Both traditions have close ties, of course. However, there are certain differences: Contrary to the music of the bards, Mugam music can also be purely instrumental. An instrumental solo, a very important part of Mugam music is very rare in the art of the ´âshuqs, reserved for a few exceptional virtuosos. The art of the bards therefore consists almost exclusively of song, whose leeway for interpretation is rather narrow. Its tradition is purely oral, while Mugam is often based on ancient texts. To work out the specificities of all Azeri musical traditions is, however, extremely complicated, since they all follow a very dense structure that is sometimes hard to comprehend with western concepts of music in mind. 

Geographical History 

Azerbaijan covers most of the region known as Caucasus, as well as the northwest of the Iranian plateau. In 1828 the land was divided up into two parts, one part constituting a province of Iran, while the other was annexed to the empire of the czars, right up to the birth of the USSR in 1920. This whole region was under Turkish influence for several centuries, so that a large majority of the population spoke one of the Turkish dialects.

Azerbaijan is an old home of Iranian culture, with its worship of Zarastrus and the practice of the “religion of fire;” its name ”atra pajân” (the land of the living fire) evokes the spontaneous flames emerging from its petrol fields. The region withstood the conquests of Alexander the Great, as well as the initial Arabic hordes. The Turks only entered the region in the 10th and 12th century, with the vogue of nomadic seldjuqs, who dispersed themselves in the whole of northwest Iran. Long after the Turkish administration was established (middle of 11th century) its regions remained for a long time under Iranian culture, until the Persian language became the official language of the Seljukian court.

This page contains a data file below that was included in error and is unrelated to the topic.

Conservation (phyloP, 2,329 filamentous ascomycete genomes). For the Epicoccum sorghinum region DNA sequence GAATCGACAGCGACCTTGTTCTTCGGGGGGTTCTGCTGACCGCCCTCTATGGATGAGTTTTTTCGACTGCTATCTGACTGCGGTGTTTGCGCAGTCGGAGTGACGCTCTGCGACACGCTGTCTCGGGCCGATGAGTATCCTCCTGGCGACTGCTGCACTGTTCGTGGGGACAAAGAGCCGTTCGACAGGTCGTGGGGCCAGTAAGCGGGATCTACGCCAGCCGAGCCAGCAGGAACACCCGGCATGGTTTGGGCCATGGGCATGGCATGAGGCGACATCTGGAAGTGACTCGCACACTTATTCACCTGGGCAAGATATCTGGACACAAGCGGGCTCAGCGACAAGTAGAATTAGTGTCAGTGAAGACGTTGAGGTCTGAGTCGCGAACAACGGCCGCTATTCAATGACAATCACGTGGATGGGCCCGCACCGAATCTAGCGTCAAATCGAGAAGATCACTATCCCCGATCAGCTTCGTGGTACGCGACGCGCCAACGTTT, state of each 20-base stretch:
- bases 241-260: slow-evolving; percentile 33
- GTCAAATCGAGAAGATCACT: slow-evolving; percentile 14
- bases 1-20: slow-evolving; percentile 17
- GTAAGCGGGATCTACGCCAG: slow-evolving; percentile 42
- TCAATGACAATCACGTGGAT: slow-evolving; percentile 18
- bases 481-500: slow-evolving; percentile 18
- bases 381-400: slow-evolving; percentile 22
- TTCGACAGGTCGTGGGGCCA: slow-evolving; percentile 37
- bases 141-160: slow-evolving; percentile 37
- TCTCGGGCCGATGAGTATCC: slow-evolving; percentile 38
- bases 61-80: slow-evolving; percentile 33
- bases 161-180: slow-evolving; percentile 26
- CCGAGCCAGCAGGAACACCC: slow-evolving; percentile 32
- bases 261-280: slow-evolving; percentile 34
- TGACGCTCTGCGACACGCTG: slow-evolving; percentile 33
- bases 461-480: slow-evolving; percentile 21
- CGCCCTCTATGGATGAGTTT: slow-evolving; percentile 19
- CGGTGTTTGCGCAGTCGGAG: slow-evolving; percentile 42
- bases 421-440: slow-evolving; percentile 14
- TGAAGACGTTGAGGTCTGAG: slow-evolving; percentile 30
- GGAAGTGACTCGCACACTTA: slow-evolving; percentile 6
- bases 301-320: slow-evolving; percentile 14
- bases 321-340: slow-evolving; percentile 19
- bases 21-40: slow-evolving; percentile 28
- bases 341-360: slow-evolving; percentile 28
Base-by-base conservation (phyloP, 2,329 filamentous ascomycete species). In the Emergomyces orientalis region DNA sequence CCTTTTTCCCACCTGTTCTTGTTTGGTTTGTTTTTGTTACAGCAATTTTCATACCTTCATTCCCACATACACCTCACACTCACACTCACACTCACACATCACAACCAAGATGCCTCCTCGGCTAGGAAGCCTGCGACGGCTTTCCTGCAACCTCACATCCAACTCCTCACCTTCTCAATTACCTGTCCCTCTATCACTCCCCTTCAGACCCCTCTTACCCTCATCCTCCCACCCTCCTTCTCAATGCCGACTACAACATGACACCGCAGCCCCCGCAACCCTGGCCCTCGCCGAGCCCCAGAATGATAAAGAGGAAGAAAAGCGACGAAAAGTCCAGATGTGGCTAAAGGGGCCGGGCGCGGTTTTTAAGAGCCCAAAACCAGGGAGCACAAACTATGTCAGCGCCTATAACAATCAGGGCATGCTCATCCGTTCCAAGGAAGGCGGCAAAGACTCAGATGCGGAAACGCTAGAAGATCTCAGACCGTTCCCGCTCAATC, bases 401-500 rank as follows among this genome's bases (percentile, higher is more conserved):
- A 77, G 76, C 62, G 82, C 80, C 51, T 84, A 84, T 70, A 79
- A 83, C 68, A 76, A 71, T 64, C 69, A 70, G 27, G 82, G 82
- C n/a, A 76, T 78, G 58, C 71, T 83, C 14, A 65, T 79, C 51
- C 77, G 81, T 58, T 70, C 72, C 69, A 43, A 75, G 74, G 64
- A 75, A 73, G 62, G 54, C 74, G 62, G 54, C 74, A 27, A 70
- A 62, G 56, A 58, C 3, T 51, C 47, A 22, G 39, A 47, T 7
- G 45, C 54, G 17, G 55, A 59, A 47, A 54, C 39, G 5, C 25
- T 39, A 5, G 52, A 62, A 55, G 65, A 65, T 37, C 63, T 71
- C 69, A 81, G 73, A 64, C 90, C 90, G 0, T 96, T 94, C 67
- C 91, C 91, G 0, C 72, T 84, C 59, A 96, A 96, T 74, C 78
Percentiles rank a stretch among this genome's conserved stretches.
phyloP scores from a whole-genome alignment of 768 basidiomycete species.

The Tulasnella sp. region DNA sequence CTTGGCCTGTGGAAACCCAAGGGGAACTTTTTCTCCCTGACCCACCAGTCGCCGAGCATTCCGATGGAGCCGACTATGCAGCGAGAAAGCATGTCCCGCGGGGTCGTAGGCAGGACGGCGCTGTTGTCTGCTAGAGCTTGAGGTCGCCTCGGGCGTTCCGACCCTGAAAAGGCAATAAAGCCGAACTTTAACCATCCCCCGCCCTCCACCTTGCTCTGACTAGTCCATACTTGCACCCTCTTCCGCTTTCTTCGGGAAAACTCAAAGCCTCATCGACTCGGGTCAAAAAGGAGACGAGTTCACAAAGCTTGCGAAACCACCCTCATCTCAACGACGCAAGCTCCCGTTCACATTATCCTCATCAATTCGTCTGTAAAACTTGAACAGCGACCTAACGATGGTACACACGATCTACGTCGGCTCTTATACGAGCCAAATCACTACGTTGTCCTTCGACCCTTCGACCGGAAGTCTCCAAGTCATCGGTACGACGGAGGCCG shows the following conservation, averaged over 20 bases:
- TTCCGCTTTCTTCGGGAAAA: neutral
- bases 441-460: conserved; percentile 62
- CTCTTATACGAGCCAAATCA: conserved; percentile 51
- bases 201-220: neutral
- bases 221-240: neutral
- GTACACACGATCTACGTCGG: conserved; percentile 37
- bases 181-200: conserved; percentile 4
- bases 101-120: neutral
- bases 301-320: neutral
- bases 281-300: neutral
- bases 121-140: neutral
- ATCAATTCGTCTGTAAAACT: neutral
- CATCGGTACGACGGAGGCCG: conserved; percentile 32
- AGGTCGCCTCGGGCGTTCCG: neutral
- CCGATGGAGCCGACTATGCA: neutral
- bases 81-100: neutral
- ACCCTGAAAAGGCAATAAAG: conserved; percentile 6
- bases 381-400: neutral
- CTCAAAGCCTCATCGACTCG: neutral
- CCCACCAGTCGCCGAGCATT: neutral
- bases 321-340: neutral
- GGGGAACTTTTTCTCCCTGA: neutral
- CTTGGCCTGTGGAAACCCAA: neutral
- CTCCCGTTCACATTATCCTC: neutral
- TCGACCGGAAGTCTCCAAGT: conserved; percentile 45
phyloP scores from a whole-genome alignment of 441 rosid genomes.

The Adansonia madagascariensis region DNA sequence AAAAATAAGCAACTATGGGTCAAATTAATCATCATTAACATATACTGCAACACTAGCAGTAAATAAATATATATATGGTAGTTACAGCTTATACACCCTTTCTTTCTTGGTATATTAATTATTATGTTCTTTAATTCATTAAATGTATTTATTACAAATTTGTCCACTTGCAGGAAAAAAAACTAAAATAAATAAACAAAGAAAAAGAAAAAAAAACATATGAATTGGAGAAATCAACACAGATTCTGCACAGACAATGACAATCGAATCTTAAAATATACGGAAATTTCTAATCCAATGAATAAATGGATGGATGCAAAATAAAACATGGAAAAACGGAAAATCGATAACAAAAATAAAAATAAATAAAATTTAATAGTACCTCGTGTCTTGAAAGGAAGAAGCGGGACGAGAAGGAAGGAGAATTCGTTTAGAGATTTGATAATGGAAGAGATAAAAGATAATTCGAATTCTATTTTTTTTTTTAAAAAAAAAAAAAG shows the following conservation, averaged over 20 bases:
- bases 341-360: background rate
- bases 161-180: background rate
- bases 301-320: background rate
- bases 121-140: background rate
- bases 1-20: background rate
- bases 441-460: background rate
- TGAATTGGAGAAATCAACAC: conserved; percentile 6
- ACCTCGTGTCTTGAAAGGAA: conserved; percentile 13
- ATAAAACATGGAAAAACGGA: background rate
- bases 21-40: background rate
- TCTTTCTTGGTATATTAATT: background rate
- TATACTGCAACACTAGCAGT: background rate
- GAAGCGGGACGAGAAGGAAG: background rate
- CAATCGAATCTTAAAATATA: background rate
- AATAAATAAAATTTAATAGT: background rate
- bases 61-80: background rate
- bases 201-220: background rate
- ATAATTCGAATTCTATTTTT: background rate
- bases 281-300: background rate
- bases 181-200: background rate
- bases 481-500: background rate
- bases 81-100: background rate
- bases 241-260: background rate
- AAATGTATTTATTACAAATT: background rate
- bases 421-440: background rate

After the invasion of Genghis Khan’s hordes in 1220, which culminated in the fall of Baghdad in 1258, the Mongolian dynasty of the Ilkhan established its capital in Marâghe, and afterwards in Tabriz, in the south. Under this rule Azerbaijan lived a prosperous existence. 

To cut this long and complicated story short: the Azeris are the result of a mixture of Turks and Iranians (disregarding Caucasian and Armenian elements for the moment), and although the Turkish language has established itself, there remained the refined Persian culture in the cultivated and aristocratic cycles. The relation between these two nations was forged because of the Turkish origin of the sovereigns of Persia, as well as the strong religious tights through Islam of the Shiites as of the 16th century. Another important factor was the shared hostility against the Ottoman Empire, which united Iranians and Caucasians.

The relations between Persian and Azeri music, therefore, are very profound: we can consider each tradition as major braches of the same tree. 

 (Source: Jean During, La Musique Traditionnelle de L’Azerbayjan et La Science des Muqams. Baden-Baden & Bouxwiller, 1988.)